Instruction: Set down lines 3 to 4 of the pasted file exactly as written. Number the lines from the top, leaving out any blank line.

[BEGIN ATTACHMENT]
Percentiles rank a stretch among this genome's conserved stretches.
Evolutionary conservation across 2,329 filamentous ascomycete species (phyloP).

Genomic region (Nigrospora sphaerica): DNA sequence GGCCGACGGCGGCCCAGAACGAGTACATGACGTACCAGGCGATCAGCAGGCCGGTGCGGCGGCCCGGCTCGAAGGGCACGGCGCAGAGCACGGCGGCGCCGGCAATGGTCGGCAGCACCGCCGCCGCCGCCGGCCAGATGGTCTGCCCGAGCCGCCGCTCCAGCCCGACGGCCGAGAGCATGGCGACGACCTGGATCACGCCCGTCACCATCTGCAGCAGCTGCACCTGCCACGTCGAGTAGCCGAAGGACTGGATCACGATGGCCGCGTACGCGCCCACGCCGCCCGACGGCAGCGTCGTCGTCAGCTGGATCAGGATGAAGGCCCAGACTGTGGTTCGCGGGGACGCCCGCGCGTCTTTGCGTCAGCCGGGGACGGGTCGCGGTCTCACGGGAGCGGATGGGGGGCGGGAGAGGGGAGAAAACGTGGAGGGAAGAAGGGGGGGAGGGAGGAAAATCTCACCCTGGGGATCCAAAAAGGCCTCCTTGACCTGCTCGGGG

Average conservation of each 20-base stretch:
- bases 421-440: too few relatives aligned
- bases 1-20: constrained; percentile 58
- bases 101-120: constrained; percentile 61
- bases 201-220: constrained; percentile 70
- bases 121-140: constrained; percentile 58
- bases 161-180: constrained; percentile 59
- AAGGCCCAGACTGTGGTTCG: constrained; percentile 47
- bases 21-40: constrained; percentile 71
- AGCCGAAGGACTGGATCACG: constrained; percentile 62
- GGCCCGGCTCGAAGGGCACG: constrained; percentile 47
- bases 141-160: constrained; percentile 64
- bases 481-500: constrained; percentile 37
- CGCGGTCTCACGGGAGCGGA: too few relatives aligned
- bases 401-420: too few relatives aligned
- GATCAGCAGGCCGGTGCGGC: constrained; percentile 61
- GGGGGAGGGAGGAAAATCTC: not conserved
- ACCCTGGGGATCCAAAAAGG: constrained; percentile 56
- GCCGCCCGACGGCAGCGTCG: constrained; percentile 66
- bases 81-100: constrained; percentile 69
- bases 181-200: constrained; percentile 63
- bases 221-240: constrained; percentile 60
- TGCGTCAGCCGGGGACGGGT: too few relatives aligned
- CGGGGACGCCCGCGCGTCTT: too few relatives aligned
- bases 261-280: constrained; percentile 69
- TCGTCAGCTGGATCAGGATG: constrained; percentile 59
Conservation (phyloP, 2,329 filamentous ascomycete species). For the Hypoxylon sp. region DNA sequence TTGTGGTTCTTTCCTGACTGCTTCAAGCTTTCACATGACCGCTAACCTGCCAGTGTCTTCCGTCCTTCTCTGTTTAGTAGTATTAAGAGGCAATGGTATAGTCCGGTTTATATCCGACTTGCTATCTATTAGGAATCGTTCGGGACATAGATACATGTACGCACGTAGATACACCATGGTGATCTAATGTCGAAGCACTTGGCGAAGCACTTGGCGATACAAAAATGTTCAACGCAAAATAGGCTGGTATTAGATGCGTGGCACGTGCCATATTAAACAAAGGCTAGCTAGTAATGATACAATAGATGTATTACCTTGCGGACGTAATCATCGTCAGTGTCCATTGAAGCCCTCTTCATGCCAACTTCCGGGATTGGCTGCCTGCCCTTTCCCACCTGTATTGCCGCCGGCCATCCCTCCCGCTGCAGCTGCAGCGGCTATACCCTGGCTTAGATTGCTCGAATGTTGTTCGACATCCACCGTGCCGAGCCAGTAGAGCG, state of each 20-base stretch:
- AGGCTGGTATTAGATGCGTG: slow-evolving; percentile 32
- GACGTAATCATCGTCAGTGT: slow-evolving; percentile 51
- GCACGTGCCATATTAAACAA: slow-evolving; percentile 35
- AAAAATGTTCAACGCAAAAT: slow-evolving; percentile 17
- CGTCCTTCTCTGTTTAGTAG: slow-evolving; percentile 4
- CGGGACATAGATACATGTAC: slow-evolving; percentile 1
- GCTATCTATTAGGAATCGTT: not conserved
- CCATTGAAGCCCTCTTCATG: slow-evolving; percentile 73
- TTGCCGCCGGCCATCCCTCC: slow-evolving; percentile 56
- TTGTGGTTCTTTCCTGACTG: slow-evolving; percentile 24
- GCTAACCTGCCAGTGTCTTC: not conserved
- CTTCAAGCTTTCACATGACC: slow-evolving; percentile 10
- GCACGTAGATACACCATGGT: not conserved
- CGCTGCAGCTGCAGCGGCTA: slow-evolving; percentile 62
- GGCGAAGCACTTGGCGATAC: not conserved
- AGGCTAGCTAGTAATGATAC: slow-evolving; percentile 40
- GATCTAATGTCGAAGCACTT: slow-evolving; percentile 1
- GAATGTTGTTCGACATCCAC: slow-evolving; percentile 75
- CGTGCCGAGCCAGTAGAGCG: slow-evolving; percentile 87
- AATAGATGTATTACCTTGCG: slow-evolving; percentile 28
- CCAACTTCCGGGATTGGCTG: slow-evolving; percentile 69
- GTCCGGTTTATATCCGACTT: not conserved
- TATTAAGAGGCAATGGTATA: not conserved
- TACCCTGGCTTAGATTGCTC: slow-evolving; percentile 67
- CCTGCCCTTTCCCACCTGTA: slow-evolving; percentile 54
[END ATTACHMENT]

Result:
Genomic region (Nigrospora sphaerica): DNA sequence GGCCGACGGCGGCCCAGAACGAGTACATGACGTACCAGGCGATCAGCAGGCCGGTGCGGCGGCCCGGCTCGAAGGGCACGGCGCAGAGCACGGCGGCGCCGGCAATGGTCGGCAGCACCGCCGCCGCCGCCGGCCAGATGGTCTGCCCGAGCCGCCGCTCCAGCCCGACGGCCGAGAGCATGGCGACGACCTGGATCACGCCCGTCACCATCTGCAGCAGCTGCACCTGCCACGTCGAGTAGCCGAAGGACTGGATCACGATGGCCGCGTACGCGCCCACGCCGCCCGACGGCAGCGTCGTCGTCAGCTGGATCAGGATGAAGGCCCAGACTGTGGTTCGCGGGGACGCCCGCGCGTCTTTGCGTCAGCCGGGGACGGGTCGCGGTCTCACGGGAGCGGATGGGGGGCGGGAGAGGGGAGAAAACGTGGAGGGAAGAAGGGGGGGAGGGAGGAAAATCTCACCCTGGGGATCCAAAAAGGCCTCCTTGACCTGCTCGGGG

Average conservation of each 20-base stretch: